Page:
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AGO 1983 No. 18 - September 02, 1983
AGO Opinion Header Image
Ken Eikenberry | 1981-1992 | Attorney General of Washington

DISTRICTS ‑- SCHOOLS ‑- EMPLOYEES ‑- INSURANCE ‑- COMPUTATION OF INSURANCE FRINGE BENEFITS FOR SCHOOL DISTRICT EMPLOYEES

Read together, the provisions of RCW 28A.58.095 and the 1983-85 Biennial Operating Appropriations Act do not permit school districts to pool the total amount of money allowed for certificated and classified employee medical insurance benefits in order to provide each employee, regardless of the class of employees to which he or she belongs, an equal employer insurance benefit contribution.

                                                              - - - - - - - - - - - - - 

                                                               September 2, 1983 

Honorable Frank J. Warnke
St. Sen., 31st District
29457 51st Avenue South
Auburn, WA 98002

Cite as:  AGO 1983 No. 18                                                                                                                

 Dear Sir:

             By letter previously acknowledged you requested our opinion on a question which we paraphrase as follows:

             Do the provisions of RCW 28A.58.095 and the 1983-85 biennial operating appropriations act permit school districts to pool the total amount allowed for certificated and classified employee medical insurance benefits in order to provide each employee, regardless of the class of employees to which he or she belongs, an equal employer insurance benefit contribution?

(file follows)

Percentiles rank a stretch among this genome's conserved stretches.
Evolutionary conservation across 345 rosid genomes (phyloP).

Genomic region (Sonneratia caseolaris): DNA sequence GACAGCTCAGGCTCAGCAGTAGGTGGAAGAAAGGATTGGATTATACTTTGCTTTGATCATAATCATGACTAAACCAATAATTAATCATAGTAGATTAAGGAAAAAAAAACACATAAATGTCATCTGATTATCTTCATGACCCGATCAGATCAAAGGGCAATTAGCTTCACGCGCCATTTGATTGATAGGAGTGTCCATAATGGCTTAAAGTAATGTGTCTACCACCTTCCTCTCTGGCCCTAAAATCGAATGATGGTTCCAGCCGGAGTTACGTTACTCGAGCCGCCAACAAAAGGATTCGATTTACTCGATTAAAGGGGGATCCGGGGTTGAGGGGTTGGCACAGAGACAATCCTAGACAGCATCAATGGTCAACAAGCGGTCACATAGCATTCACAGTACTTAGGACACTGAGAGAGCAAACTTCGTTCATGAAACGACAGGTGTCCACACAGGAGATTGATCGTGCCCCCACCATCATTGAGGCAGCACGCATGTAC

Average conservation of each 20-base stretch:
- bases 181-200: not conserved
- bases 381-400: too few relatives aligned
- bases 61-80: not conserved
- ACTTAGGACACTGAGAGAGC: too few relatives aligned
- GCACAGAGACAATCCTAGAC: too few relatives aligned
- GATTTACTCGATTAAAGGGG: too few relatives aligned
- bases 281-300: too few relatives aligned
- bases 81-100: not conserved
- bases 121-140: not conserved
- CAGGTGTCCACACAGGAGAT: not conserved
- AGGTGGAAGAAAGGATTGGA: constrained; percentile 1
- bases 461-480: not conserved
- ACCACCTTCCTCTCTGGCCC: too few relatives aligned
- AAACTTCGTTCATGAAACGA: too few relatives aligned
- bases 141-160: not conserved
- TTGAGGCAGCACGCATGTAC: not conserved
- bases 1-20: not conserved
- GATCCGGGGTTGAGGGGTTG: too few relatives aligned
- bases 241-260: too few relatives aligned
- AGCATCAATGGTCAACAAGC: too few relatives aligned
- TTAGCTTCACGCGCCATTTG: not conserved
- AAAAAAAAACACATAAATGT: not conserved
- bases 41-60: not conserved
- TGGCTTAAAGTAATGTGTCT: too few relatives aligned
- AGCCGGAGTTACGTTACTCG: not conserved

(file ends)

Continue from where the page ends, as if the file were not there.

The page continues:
For the reasons set forth below, we answer this question in the negative.

                                                                      ANALYSIS

             Your question involves the provisions of RCW 28A.58.095, commonly known as the "school district salary and compensation limitation law," as implemented by means of the identification of allowable salary and compensation (including fringe benefit) levels within the current biennial operating appropriations act, chapter 76, Laws of 1983, 1st Ex. Sess.  RCW 28A.58.095 reads, in pertinent part, as follows:

                          [[Orig. Op. Page 2]]

             "(1) Every school district board of directors shall fix, alter, allow, and order paid salaries and compensation for all district employees.  No school district board of directors may grant salary and compensation increases from any fund source whatsoever in excess of the amount and or percentage as may be provided for employees as set forth in the state operating appropriations act in effect at the time the compensation is payable.

             "(2) Increases in school district employee fringe benefit contributions by school districts shall be included for purposes of determining salary and compensation increases under this section if contributions to fringe benefits provided by a district exceed or, by virtue of the increase, will exceed the amount provided for fringe benefits in the state operating appropriations act in effect at the time the compensation is payable.

             ". . ."